Is a health care provider that did not deposit a check from the Phase 1 – General Distribution that was subsequently voided after 90 days, eligible to apply for the Phase 2 – General Distribution? (Added 8/10/2020)
Yes. The health care provider is eligible to apply for a Phase 2 – General Distribution payment if it otherwise meets the eligibility criteria and has not yet received a General Distribution payment of approximately 2% of annual revenue from patient care.
Can a healthcare provider that has not billed Medicaid/CHIP during the eligibility window (January 1, 2018 to December 31, 2019), but was enrolled as a Medicaid/CHIP provider prior to 2020, apply for a Phase 2 – General Distribution payment? (Modified 8/10/2020)
Providers who are enrolled in Medicaid and did not receive a Phase 1 – General Distribution payment may apply for a payment through the Provider Relief Fund Application and Attestation Portal as long as they provided diagnoses, testing, or care for individuals with possible or actual cases of COVID-19 after January 31, 2020. HHS broadly views every patient as a possible case of COVID-19. Providers must meet all five eligibility criteria listed in the application guidance in order to be considered for a payment.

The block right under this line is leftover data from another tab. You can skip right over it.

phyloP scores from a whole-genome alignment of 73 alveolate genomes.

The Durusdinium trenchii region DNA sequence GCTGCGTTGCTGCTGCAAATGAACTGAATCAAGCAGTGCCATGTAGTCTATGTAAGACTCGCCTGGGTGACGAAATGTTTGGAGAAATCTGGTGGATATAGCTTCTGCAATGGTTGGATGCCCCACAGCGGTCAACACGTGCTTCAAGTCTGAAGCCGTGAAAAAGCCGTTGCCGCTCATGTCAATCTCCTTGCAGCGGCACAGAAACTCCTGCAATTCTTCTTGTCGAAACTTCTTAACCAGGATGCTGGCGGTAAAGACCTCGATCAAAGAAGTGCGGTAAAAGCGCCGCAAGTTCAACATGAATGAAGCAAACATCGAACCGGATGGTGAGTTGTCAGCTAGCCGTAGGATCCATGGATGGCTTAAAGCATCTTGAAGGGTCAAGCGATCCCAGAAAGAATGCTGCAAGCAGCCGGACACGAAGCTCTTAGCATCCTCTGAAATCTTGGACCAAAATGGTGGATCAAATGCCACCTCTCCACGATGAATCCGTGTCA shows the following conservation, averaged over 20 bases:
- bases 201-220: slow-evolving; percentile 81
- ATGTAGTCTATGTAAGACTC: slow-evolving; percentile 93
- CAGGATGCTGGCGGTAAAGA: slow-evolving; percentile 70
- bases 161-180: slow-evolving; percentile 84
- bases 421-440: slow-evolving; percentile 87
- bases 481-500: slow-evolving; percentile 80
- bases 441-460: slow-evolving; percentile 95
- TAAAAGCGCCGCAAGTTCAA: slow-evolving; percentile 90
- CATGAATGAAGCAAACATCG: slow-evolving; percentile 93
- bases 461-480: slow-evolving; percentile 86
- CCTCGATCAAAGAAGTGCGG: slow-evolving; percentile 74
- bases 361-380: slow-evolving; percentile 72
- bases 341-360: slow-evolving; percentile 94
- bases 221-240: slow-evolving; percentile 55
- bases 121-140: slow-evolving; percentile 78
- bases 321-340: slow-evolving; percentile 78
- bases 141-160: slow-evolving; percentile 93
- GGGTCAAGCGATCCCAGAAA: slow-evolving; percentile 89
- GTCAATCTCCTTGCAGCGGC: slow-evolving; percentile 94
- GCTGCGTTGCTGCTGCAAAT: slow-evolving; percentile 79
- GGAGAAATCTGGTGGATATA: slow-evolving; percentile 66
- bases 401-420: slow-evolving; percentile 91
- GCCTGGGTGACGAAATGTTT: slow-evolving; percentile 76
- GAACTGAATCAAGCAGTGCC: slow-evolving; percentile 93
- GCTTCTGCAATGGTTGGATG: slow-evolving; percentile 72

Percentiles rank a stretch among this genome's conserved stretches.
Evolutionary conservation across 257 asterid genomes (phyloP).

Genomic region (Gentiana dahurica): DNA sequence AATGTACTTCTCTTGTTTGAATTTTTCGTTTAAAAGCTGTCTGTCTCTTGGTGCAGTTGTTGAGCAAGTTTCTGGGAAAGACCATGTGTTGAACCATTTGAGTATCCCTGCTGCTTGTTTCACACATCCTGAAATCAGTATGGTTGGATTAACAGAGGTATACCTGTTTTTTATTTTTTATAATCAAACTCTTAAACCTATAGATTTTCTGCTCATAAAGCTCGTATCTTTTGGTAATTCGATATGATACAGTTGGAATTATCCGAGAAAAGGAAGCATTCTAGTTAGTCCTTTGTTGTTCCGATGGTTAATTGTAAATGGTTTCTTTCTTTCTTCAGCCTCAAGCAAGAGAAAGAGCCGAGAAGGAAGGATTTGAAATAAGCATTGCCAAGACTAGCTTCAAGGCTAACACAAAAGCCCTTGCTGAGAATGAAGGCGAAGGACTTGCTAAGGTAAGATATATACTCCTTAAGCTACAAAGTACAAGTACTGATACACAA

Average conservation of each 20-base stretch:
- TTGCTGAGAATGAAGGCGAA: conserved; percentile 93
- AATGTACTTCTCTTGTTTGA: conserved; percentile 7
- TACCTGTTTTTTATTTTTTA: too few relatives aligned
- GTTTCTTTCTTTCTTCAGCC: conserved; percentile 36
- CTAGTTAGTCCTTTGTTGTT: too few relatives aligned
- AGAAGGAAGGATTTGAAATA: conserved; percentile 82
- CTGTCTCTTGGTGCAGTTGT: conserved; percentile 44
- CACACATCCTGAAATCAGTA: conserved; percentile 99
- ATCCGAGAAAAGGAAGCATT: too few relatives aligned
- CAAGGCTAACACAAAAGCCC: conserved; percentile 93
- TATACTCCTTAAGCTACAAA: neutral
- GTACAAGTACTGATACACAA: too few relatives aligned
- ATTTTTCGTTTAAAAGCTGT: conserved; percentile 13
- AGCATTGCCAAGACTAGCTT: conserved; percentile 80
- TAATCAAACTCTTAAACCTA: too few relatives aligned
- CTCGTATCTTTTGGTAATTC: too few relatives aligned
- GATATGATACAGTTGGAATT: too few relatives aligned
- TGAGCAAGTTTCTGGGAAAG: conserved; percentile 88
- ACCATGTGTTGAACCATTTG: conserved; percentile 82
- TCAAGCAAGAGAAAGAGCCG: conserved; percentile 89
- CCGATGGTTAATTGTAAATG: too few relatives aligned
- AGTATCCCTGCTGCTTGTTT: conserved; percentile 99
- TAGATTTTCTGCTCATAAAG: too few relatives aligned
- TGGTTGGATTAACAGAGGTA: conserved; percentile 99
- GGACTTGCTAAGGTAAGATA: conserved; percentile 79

Can a healthcare provider that has a primarily Medicaid-focused practice that received a small initial General Distribution payment, but forewent applying for an additional General Distribution payment, now apply for the Phase 2 – General Distribution? (Modified 8/10/2020)
If a healthcare provider was eligible for Phase 1 – General Distribution payment, it is now eligible for a Phase 2 – General Distribution payment if the provider has not yet received a payment that equals approximately 2% of revenue from patient care.
If I rejected my Phase 1 – General Distribution payment, can I apply for a Phase 2 – General Distribution payment? (Modified 8/10/2020)
Yes, if you were eligible for the Phase 1 – General Distribution and rejected the payment, you are now eligible to apply for Phase 2 – General Distribution payment that is approximately 2% of revenue from patient care.
A subsidiary of ours received payments from the Phase 1 – General Distribution, but another subsidiary of ours did not and is a Medicaid provider – can I apply for this Phase 2 – General Distribution? (Modified 8/10/2020)
Yes, if a provider is on the State-provided list of eligible Medicaid and CHIP providers or HHS-created list of dental providers, then they are eligible to apply. Medicaid or CHIP providers who are not on the State-provided list or dental providers who are not on the HHS-created list will undergo additional validation by HHS.
If a provider received a Phase 1 – General Distribution payment and submitted financial information in the Provider Relief Fund Payment Portal, but has not yet received a payment that is approximately 2% of patient care revenue, does the provider need to resubmit its financial information in the Provider Relief Fund Application and Attestation Portal? (Added 8/10/2020)